A sensational concert took place at the Royal Albert Hall on Sunday night, celebrating the centenary of the return of Poland to the map of Europe.
An audience of more than 5,000 attended the long-awaited 'Sto Lat' which featured an outstanding once in a lifetime line-up of famous Polish artists flown in for the night, as well performances from well-established British-Polish singers and musicians.
Presented by Kasia Madera and Grazyna Torbicka, dressed in the finest creations of the queens of the haute couture ballgown, the Kruszynska sisters, the first half included music by Chopin, Paderewski and Górecki.
The Silesian Polytechnic Choir, Ave Verum Choir, Schola Cantorum choir and the St John Paul II choir sang a medley of Polish wartime songs - including the iconic 'Red Poppies on Monte Cassino.' This especially pleased members of the audience who were descendants of the brave Polish fighters, whose actions so decisively contributed to the Allied victory. We also got to hear the rising star of opera Ania Jeruc, a lady with a big voice and a big future, who was recently seen in a Moniuszko Opera in POSK.
The orchestra in the first half was conducted by the enthusiastic and expressive Stephen Ellery, who conducts the Moniuszko operas in POSK every autumn. His arms moving decisively and energetically and were reminiscent of someone in the heat of a battle! He would occasionally turn his back on the orchestra to conduct the audience when they joined in the singing.
There was renowned Jazz pianist Leszek Możdżer (with his long fair and bare feet), who played a piece inspired by Chopin and was then joined by the sublime guitarist Adam Palma. Marek Ruszczynksi played Paderewski, the first president of the new Poland, who used his exceptional musical talents to further the cause of Polish Independence.
Aleksandra Kurzak sang powerfully and poignantly with conductor Stephen Ellery's Gala Orchestra in a poignant and moving performance of the international classical music hit of recent times, Symphony of Sorrowful Songs by Henryk Gorecki.
Richard Addinsell's sublime 'Warsaw Concerto' was played by John Paul Ekins, a young musician at the height of his powers.
A high point of the proceedings was the appearance of Edyta Górniak, in a spectacular gown adorned with red and white colours of the Polish flag and Eagle who gave a stunning four octave performance of Powrócisz Tu (You will return) and the Czeslaw Niemen classic Dziwny jest ten Swiat (It is a Strange World). The conductor Stephen Ellery suddenly grabbed a saxophone and joined in !
There was a roar of appreciation as choirs from the Polish Saturday Schools and the Scouting Movement arrived on stage. A highlight was their performance of 'Barka' - Pope John Paul II's favourite hymn, (sung in English as 'Lord You have come to the seashore'). They also sang a beautiful version of the Pentatonix hit 'Mary, Did you Know' in Polish.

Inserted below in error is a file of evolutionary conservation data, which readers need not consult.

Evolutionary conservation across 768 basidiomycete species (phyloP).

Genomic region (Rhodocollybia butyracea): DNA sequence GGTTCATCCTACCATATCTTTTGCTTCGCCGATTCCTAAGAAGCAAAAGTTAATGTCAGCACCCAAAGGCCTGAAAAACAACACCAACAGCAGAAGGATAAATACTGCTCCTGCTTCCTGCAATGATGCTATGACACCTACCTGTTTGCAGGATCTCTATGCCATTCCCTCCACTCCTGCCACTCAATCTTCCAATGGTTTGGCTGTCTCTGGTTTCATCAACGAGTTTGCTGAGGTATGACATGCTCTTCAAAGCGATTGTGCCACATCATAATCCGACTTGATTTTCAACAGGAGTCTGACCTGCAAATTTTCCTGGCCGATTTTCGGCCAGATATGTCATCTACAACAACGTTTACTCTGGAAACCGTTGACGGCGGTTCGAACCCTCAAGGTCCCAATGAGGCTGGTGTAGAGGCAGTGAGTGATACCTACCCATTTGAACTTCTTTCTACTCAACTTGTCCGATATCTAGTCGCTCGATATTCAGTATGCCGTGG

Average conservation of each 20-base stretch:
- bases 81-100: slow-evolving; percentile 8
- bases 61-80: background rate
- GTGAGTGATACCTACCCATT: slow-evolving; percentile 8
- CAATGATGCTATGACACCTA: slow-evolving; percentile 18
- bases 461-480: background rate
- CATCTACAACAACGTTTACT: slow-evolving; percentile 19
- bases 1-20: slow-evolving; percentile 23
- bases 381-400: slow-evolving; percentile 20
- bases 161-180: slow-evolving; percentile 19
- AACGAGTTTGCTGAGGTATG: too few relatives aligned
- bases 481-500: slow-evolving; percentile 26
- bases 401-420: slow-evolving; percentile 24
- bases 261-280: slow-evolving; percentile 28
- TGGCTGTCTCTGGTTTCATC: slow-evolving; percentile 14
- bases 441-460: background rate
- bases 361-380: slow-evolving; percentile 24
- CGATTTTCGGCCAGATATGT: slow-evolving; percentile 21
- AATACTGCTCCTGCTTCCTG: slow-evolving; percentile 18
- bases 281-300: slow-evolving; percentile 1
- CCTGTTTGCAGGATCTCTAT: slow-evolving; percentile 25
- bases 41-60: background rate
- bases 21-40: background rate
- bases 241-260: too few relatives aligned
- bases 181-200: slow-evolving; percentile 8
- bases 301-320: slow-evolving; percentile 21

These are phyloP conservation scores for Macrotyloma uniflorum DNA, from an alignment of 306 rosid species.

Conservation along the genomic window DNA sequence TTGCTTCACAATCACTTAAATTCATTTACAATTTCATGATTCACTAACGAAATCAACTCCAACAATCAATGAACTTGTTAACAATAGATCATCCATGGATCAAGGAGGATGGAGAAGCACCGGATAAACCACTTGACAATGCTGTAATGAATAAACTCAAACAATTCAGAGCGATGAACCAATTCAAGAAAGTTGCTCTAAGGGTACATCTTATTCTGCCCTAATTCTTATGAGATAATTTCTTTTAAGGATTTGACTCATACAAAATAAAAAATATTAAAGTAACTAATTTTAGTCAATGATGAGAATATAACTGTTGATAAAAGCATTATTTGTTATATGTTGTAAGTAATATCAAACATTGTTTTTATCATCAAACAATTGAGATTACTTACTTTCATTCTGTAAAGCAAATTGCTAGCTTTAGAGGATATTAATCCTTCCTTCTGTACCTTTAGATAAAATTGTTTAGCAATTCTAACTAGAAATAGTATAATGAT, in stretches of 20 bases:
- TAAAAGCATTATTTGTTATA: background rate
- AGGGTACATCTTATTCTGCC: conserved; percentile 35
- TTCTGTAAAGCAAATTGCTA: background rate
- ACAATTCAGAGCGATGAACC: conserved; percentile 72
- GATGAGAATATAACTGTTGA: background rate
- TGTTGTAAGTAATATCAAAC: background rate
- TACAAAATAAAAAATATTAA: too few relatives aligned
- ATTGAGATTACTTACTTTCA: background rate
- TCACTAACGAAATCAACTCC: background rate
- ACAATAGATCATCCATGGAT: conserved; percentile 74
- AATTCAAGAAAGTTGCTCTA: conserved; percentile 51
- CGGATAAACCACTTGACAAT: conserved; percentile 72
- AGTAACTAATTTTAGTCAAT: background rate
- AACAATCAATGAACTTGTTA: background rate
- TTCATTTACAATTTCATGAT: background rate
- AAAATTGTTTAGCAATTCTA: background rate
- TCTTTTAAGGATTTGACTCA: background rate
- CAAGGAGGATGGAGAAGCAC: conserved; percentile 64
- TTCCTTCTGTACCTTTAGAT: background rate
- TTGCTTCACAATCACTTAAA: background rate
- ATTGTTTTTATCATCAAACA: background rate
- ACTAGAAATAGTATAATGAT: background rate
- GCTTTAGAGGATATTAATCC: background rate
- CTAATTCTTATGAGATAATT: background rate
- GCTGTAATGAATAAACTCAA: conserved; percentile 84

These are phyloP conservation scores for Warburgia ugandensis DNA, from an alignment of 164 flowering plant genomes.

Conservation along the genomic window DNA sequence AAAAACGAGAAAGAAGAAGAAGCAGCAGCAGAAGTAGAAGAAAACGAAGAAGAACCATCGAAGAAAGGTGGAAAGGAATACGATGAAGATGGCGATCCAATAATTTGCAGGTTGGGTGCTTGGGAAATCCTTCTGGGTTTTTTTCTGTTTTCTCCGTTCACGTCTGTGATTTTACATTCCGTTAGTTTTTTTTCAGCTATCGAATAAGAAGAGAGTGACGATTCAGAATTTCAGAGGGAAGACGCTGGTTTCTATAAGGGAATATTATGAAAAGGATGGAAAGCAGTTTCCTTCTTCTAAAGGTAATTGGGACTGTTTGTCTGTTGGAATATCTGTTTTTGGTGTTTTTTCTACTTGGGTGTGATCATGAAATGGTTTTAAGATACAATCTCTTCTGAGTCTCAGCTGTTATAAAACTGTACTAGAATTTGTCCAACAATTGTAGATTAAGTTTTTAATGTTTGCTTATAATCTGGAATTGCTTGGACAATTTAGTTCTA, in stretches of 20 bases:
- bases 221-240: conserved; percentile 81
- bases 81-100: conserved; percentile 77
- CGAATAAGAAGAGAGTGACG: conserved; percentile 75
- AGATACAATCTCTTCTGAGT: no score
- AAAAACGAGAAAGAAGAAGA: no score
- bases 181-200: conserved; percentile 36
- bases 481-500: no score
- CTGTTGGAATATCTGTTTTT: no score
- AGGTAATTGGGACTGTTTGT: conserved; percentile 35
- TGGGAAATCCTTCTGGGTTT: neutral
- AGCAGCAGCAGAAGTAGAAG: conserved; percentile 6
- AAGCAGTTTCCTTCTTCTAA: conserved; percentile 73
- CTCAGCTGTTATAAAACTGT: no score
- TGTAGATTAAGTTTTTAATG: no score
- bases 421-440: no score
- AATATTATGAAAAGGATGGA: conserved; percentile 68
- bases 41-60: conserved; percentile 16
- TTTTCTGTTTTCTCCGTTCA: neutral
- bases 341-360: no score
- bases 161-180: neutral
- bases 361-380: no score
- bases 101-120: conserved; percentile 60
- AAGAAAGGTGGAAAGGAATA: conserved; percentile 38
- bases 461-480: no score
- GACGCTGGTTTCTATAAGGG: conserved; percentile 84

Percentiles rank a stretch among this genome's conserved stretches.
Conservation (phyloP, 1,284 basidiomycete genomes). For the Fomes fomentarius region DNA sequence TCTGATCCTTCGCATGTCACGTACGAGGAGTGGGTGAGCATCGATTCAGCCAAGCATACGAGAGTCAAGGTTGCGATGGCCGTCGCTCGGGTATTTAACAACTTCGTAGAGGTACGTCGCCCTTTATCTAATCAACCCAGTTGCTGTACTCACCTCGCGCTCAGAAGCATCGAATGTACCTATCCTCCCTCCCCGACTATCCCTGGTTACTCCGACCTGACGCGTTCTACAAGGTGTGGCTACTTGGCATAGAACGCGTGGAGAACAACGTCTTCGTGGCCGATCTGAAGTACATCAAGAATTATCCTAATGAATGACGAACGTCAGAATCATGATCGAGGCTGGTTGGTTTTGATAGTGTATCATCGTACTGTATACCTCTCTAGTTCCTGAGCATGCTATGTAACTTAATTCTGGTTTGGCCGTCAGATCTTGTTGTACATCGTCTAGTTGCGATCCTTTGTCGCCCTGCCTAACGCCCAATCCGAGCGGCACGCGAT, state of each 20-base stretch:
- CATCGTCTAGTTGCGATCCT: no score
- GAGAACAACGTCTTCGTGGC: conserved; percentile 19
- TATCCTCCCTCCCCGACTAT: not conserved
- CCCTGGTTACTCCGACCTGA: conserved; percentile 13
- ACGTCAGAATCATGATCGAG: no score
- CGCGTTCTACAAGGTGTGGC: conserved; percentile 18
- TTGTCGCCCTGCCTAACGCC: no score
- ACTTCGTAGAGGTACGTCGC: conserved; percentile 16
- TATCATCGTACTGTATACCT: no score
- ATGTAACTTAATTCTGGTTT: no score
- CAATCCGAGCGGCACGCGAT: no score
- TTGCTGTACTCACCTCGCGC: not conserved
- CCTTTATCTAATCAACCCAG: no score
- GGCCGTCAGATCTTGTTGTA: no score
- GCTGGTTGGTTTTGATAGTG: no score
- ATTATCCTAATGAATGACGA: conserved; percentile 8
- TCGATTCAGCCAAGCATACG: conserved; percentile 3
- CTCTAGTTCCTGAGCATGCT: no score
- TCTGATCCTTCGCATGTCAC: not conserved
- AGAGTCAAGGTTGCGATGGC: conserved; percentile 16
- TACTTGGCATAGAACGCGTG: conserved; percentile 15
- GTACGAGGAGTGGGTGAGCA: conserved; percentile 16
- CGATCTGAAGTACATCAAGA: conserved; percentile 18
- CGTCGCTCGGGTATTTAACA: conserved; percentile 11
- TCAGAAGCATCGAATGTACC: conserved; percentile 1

The British based folk dance ensemble Mazury, who will be celebrating their 70th anniversary next year, presented some colourful dances including the lively Krakowiak.
The actor Wojtek Piekarski, stalwart of the Polish stage in London, read two poems, one by the Nobel Laureate Wislawa Szymborska, 'Gaweda o Milosci do Ziemi Ojczystej' (A Talk about Love for your Homeland) and the other by Leopold Staff, 'Polsko, NIe Jestes Ty Juz Niewolnica' (Poland, You are no longer a Slave). The former poem, on the subject of the love for one's homeland says that if you don't love your homeland you can live but you can't blossom....
The second half of the concert went on to showcase many Polish contemporary jazz, rock and pop performers and bands - singers Anna Maria Jopek, Anna Wyszkoni, Kuba Badach, Marek Ruszczynski, Stanislaw Sojka, Tadeusz Woźniak and the rock band Lombard. Finally there was Sebastian Karpieł-Bułecki, violin in hand, with rock music with a Highlander flavour.
As the night of a thousand stars on stage drew to a close, the mobile phone lights looked like a galaxy of stars against the night sky as the audience swayed to the music. After the final bars and goodbyes we all drifted out into the real starry night hopeful the stars will be sparkling even more on the next big anniversary!
The evening was organised by The Relief Society for Poles Trust, the successor to the Polish Red Cross, chaired by Janusz Sikora-Sikorski KC*SG. All artists gave their time free of charge and the proceeds will go to Polish charitable causes.
Tags: Polish, Poland, Mazury, Edyta Górniak, Ania Jeruc, Aleksandra Kurzak, Anna Wyszkoni, Kuba Badach, Sebastian Karpieł-Bułecka, Lombard, Leszek Możdżer, Marek Ruszczynski, Stanislaw Sojka, Tadeusz Woźniak
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